the democratically-elected government of El
Salvador seems to be prevailing.
Nevertheless, reports in the United States
media continue to, criticize our role in El


Edited and managed by students at The University of Michigan


Vol. XCIII, No. 70

420 Maynard St.
Ann Arbor, MI 48109

Editorials represent a majority opinion of the Daily's Editorial Board

1 'rJ G~
t "
ff 1

LeT's BR~WINGE c-U61


A graceful exit


WHAT'S THE most unusual thing
about Ted Kennedy's withdrawal
from the 1984 presidential race?
Perhaps that he managed to pull it off
so well.
'Kennedy certainly doesn't have
miuch of a reputation for making firm
decisions about his presidential bids.
In. four of the last campaigns for
president, Kennedy has been the
perennial possible' candidate. In one
campaign, 1980, he became a real can-
didate and botched the job. In the other
tfree, he remained a rumor, and his
indecision and feinted moves helped
stifle other Democratic hopefuls.
Keeping his party guessing has
become a Kennedy art form.
But now Kennedy has made a smart
tactical move by coming out front with
his plans decisively and gracefully.
-By forthrightly discussing his
problems with his divorce and by
making no bones about his future am-

bitions ("I don't think it's any mystery
that I would like to be president," he
said), Kennedy has put on the best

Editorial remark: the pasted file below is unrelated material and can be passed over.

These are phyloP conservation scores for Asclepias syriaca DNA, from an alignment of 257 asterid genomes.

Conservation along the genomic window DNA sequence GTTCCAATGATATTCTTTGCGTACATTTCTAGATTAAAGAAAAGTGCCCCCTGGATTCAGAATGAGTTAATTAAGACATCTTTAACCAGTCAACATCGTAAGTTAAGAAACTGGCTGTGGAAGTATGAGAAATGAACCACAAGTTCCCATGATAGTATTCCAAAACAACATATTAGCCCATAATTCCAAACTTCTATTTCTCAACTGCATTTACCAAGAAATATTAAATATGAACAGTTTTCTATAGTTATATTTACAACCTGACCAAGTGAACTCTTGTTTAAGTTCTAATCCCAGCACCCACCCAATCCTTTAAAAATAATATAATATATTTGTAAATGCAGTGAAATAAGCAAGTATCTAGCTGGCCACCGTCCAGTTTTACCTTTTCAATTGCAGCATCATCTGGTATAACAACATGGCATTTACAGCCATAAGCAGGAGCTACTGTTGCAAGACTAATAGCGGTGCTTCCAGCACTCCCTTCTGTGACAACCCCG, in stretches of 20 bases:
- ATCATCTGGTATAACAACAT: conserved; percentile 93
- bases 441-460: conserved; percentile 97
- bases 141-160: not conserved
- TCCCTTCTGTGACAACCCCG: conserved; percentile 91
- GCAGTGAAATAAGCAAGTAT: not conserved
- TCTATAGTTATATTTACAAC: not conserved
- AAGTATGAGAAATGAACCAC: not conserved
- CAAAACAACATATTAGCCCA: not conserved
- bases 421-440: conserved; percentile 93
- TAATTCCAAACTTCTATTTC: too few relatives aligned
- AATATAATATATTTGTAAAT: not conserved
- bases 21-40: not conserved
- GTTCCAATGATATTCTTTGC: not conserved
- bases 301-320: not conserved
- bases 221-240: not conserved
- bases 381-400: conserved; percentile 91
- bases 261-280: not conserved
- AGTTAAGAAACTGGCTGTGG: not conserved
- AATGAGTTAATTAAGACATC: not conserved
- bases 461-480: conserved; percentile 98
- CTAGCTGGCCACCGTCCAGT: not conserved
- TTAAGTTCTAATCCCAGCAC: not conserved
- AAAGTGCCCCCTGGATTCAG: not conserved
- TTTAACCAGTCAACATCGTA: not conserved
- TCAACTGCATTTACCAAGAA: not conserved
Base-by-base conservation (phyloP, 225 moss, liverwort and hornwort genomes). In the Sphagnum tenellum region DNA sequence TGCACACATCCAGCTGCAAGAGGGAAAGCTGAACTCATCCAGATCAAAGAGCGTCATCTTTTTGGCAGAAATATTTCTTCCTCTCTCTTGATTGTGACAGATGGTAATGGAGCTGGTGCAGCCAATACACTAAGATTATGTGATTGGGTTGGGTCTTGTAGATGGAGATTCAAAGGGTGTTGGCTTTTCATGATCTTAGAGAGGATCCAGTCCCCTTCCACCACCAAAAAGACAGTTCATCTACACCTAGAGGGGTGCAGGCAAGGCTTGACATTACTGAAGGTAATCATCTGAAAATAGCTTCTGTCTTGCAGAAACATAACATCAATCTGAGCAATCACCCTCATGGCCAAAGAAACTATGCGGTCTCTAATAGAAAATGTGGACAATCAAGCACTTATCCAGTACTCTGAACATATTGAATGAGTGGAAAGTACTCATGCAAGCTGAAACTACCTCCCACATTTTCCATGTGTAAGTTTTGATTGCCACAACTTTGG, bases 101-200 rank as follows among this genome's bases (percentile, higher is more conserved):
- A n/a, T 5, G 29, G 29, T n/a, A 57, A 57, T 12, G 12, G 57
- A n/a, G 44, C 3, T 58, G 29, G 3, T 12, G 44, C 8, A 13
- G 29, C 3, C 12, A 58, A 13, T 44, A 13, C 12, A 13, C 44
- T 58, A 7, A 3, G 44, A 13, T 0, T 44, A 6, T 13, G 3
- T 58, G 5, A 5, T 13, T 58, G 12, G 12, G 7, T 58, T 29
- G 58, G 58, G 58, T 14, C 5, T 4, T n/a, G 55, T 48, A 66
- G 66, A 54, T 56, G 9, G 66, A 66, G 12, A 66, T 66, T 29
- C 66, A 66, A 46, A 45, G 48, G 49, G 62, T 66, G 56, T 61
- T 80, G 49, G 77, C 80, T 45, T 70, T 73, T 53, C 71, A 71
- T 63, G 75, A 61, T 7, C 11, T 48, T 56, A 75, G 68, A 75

public show he's had for a while.
And by getting out early, Kennedy
has added an element of sanity to a
race that has turned into a speculation-
filled event beginning as soon as voting
for the last election stops.
Although doubts certainly exist on
whether his stated reasons for with-
drawing ("for the kids"?) are his ac-
tual reasons, why Kennedy pulled out
is not as important to his policital
future as how he pulled out.
Whoever gets the Democratic
nomination this year, it is Kennedy
who will wind up looking like a winner.
He'll be in good shape for another
run-and ,he'll get plenty of oppor-
tunities. After all, even if he waits
around until the year 2000, he'll still be
a year younger than that actor from
California was when he made his bid.



The Michigan D
Salvador. While reporting the abuses of the
current regime, they ignore the plethora of
human rights violations committed by te
Salvadoran leftists.
If El Salvador is to head down the road tog
democracy, we must not lose sight of reality.